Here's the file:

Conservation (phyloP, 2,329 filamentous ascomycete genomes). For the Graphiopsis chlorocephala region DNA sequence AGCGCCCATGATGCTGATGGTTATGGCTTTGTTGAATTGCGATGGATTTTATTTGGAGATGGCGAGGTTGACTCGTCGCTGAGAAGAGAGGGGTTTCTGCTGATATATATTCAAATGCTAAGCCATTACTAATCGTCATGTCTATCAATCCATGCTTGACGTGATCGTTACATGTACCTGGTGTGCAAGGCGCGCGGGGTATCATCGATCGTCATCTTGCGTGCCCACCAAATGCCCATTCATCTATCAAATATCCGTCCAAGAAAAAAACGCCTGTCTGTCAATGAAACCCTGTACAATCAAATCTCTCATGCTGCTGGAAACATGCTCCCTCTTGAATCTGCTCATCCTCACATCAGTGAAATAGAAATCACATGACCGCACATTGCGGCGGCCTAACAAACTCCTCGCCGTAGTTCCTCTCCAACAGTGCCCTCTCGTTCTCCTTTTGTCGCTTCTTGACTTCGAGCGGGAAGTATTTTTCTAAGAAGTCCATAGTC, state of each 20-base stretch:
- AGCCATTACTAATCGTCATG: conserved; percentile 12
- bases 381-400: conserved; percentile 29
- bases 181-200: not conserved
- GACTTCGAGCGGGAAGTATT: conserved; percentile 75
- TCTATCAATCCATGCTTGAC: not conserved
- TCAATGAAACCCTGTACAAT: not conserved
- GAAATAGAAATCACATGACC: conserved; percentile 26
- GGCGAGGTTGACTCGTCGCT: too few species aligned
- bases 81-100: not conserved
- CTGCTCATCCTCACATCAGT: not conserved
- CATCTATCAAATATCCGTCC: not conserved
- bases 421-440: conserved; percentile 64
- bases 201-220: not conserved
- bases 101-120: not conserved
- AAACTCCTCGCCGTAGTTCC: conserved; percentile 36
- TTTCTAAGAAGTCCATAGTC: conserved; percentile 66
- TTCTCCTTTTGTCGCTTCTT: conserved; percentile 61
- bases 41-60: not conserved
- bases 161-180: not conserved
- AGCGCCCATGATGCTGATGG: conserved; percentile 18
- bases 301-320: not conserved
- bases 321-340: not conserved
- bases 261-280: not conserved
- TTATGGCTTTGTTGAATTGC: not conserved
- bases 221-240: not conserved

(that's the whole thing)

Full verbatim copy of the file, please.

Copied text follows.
Conservation (phyloP, 2,329 filamentous ascomycete genomes). For the Graphiopsis chlorocephala region DNA sequence AGCGCCCATGATGCTGATGGTTATGGCTTTGTTGAATTGCGATGGATTTTATTTGGAGATGGCGAGGTTGACTCGTCGCTGAGAAGAGAGGGGTTTCTGCTGATATATATTCAAATGCTAAGCCATTACTAATCGTCATGTCTATCAATCCATGCTTGACGTGATCGTTACATGTACCTGGTGTGCAAGGCGCGCGGGGTATCATCGATCGTCATCTTGCGTGCCCACCAAATGCCCATTCATCTATCAAATATCCGTCCAAGAAAAAAACGCCTGTCTGTCAATGAAACCCTGTACAATCAAATCTCTCATGCTGCTGGAAACATGCTCCCTCTTGAATCTGCTCATCCTCACATCAGTGAAATAGAAATCACATGACCGCACATTGCGGCGGCCTAACAAACTCCTCGCCGTAGTTCCTCTCCAACAGTGCCCTCTCGTTCTCCTTTTGTCGCTTCTTGACTTCGAGCGGGAAGTATTTTTCTAAGAAGTCCATAGTC, state of each 20-base stretch:
- AGCCATTACTAATCGTCATG: conserved; percentile 12
- bases 381-400: conserved; percentile 29
- bases 181-200: not conserved
- GACTTCGAGCGGGAAGTATT: conserved; percentile 75
- TCTATCAATCCATGCTTGAC: not conserved
- TCAATGAAACCCTGTACAAT: not conserved
- GAAATAGAAATCACATGACC: conserved; percentile 26
- GGCGAGGTTGACTCGTCGCT: too few species aligned
- bases 81-100: not conserved
- CTGCTCATCCTCACATCAGT: not conserved
- CATCTATCAAATATCCGTCC: not conserved
- bases 421-440: conserved; percentile 64
- bases 201-220: not conserved
- bases 101-120: not conserved
- AAACTCCTCGCCGTAGTTCC: conserved; percentile 36
- TTTCTAAGAAGTCCATAGTC: conserved; percentile 66
- TTCTCCTTTTGTCGCTTCTT: conserved; percentile 61
- bases 41-60: not conserved
- bases 161-180: not conserved
- AGCGCCCATGATGCTGATGG: conserved; percentile 18
- bases 301-320: not conserved
- bases 321-340: not conserved
- bases 261-280: not conserved
- TTATGGCTTTGTTGAATTGC: not conserved
- bases 221-240: not conserved